Leaders disappointed but say Spring Hill plant will prevail
June 26, 2009 05:26 PM CDT
Mike O'Rourke, UAW Local 1853 President
Mike Herron, UAW Local 1853 Chairman
SPRING HILL, Tenn. - General Motors has officially announced it has chosen its plant in Orion Township, Michigan to build its new small car.
The Michigan facility was among three plants being considered and beat out plants in Spring Hill, Tennessee and Janesville, Wisconsin.
The decision leaves nearly 3,000 employees at GM's Spring Hill plant wondering what's next.
The facility currently builds the Chevy Traverse but will go idle later this year when production of the crossover vehicle shifts to Michigan.
An estimated 2,500 of the plant's employees will lose their job.
In a press conference held Friday morning at the UAW hall in Spring Hill, UAW, local and county officials expressed their disappointment but said leadership will push forward, work with General Motors and land new product for the facility.
"This is just one product in the product allocation process and we've had a lot here in Spring Hill. You know, you win some you lose some," said Mike Herron, chair of the UAW Local 1853.
Herron said not securing production of the automaker's new small car is not reflective of the lack of effort of anyone on their team or on the lack of effort of anyone in Tennessee.
He said there has been tremendous support for the Spring Hill facility and he "cannot believe for one minute" GM will ignore the $1 billion investment they've made in Spring Hill.
To the workers, Herron said, "You didn't loose this product, it just happened we weren't a good match and the incentives Tennessee offered were not enough."
He added Spring Hill has a "can-do" attitude and a workforce with "no boundaries."
"We have a world class workforce, a highly trained workforce and a site that can build anything in the world we want to build. These will ultimately make a difference in landing new product," Herron said, adding there are "other products in the pipeline."
State Representative Ty Cobb also expressed his disappointment but said Spring Hill has a "bright future ahead."
"We just have to get through this short term problem," he said.
In addition, Rep. Cobb told workers he'll always be there for them.
"You're in my thoughts and prayers. I'll be here, at the UAW hall whenever you need me," he continued.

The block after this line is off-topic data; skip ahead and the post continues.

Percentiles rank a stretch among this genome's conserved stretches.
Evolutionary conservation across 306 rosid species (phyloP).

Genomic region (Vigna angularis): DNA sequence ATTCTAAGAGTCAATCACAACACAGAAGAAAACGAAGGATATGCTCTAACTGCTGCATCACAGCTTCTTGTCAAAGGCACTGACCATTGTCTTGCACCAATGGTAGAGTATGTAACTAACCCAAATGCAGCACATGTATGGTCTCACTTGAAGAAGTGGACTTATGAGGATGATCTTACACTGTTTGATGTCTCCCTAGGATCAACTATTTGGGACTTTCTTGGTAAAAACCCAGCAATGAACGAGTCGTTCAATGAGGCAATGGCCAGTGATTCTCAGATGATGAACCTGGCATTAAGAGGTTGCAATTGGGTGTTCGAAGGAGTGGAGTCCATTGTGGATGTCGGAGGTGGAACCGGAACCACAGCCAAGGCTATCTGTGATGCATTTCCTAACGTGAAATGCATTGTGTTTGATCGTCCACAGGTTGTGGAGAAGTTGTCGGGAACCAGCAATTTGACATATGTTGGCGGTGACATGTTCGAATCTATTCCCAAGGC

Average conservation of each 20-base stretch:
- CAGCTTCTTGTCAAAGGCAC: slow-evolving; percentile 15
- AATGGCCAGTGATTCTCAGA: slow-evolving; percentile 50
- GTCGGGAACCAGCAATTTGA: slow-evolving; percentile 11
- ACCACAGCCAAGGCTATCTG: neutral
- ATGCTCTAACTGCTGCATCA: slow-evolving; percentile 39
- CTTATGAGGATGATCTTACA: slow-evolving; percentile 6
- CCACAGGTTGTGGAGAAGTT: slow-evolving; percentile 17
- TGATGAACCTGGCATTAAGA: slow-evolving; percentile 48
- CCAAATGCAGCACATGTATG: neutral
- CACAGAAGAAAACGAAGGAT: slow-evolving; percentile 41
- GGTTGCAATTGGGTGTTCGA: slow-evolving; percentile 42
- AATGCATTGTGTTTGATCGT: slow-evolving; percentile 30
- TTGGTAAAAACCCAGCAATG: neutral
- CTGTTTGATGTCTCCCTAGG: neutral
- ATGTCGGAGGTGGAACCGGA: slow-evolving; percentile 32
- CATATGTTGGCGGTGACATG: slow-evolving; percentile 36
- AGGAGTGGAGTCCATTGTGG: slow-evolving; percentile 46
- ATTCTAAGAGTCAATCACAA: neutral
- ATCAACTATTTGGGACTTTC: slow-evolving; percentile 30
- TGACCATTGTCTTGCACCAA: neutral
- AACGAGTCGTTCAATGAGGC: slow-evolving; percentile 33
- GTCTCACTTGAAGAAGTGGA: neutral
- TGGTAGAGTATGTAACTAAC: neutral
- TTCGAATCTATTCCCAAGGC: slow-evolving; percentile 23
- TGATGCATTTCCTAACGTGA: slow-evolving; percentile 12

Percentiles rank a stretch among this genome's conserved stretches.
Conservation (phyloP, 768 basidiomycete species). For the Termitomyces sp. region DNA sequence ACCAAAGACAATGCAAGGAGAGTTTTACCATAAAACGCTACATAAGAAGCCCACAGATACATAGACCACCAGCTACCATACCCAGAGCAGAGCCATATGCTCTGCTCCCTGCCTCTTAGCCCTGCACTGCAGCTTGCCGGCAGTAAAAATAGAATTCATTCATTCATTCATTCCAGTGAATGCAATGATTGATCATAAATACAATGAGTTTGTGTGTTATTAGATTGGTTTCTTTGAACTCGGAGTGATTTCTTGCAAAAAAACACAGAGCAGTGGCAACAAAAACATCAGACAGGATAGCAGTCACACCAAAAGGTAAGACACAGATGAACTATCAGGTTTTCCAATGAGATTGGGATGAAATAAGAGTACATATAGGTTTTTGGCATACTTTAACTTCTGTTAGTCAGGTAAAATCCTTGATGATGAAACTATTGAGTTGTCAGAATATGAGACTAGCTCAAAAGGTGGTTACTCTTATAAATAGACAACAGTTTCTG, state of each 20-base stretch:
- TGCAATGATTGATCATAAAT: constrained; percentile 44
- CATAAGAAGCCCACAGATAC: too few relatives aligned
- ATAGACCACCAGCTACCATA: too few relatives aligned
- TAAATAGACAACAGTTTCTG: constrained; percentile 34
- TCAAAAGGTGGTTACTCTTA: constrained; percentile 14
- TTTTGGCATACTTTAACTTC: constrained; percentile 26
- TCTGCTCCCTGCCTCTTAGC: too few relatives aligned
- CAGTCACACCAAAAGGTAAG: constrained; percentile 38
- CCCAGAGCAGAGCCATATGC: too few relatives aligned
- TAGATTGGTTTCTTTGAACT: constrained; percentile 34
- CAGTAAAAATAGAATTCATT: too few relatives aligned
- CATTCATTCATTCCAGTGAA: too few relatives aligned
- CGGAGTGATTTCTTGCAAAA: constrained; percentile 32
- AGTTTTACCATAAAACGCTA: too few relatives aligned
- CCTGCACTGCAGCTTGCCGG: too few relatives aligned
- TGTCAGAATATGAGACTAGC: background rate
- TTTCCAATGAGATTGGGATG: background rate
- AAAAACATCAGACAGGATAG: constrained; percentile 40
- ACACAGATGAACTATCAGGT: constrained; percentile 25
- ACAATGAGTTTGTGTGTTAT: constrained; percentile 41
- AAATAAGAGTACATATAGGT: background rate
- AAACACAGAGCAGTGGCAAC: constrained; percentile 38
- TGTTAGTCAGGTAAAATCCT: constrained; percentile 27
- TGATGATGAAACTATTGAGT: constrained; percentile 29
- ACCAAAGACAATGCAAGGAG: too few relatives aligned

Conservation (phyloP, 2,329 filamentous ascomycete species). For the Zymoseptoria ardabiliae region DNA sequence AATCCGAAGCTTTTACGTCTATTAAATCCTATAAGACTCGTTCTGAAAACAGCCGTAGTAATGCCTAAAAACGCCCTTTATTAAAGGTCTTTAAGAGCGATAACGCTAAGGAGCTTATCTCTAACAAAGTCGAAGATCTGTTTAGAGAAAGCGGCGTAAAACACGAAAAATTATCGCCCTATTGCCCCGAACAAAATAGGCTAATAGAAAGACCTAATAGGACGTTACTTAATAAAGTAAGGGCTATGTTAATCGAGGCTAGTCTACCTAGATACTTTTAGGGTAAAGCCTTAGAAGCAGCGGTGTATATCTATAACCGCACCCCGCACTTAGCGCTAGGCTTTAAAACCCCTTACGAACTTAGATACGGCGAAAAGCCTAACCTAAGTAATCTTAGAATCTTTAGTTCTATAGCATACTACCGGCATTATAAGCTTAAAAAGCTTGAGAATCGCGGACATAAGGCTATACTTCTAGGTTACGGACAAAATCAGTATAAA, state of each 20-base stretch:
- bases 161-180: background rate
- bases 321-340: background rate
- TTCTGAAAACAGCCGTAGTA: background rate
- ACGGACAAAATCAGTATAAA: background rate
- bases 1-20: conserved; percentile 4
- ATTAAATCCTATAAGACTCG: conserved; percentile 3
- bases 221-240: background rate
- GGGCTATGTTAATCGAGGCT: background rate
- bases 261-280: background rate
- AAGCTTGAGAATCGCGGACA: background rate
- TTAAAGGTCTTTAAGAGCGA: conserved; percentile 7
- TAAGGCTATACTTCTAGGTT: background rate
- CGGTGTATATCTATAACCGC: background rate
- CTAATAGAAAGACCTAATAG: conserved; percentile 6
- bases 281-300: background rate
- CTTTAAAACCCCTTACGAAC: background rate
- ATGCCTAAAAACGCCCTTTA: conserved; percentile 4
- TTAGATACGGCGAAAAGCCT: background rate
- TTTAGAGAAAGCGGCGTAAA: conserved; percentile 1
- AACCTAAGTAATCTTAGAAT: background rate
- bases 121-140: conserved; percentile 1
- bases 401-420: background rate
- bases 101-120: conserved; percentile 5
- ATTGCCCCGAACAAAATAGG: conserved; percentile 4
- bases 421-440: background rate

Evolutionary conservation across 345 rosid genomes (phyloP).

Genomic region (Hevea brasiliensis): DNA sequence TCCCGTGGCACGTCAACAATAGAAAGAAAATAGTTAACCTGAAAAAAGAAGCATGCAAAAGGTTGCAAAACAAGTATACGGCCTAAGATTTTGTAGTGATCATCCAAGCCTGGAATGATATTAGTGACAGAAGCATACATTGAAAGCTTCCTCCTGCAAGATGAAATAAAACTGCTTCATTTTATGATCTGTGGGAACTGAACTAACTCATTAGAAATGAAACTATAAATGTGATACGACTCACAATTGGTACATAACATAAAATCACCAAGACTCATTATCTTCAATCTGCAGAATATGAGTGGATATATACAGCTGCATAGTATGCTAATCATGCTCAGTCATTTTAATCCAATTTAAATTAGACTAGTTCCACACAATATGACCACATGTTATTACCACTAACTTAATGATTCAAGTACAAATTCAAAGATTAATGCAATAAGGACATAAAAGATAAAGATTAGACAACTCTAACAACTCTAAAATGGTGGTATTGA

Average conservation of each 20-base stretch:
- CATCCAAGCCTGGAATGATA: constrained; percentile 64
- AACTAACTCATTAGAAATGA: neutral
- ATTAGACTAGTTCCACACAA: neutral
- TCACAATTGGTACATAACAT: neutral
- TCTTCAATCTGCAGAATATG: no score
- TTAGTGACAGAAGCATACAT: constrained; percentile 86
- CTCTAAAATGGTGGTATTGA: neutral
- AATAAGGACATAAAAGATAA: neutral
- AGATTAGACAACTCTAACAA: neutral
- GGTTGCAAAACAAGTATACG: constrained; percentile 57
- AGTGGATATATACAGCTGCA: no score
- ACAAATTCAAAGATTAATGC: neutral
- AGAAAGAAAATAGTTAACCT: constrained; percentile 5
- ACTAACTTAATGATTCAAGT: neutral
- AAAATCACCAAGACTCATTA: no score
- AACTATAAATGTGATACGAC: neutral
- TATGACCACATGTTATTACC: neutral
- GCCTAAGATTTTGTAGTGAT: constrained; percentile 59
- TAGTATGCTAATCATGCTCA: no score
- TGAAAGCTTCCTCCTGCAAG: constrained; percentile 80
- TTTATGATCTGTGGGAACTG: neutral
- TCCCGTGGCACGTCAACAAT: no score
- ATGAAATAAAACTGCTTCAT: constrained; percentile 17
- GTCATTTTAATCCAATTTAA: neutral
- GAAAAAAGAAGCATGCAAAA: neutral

In a statement Governor Bredesen said while he was "obviously disappointed at the news" he was "encouraged that he confirmed that the company views the plant in Spring Hill as a very good facility that is likely to be an important part of GM's manufacturing strategy in the years ahead."
In talking with GM's President Troy Clarke he said he ultimately learned the Michigan incentive package was "too good to ignore."
Governor Bredesen said he is now "shifting our focus to helping the employees and families that will be affected by this decision."
"We've already begun working to develop training and assistance programs that will help Spring Hill workers affected by this decision and help them transition when assembly operations end this fall," he said.
Bredesen said "General Motors is, and will continue to be, an important part of Tennessee."
Spring Hill Mayor Mike Dinwiddie said it's "unfortunate to see politics play such a large role in what should be strictly a business decision."
"There will be other cars that need to be manufactured in the future and we expect Spring Hill will play a part in making those future cars," a statement from the mayor continued.
Senator Corker too remained optimistic.
"There's no doubt that the Spring Hill facility is one of the most modern and state-of-the-art in the country and that Tennessee has an outstanding, capable and qualified workforce. We will work closely with Governor Bredesen to in the end have a very positive outcome, and I hope that in the near future automobiles will again be made in Spring Hill, Tennessee," he said in a statement.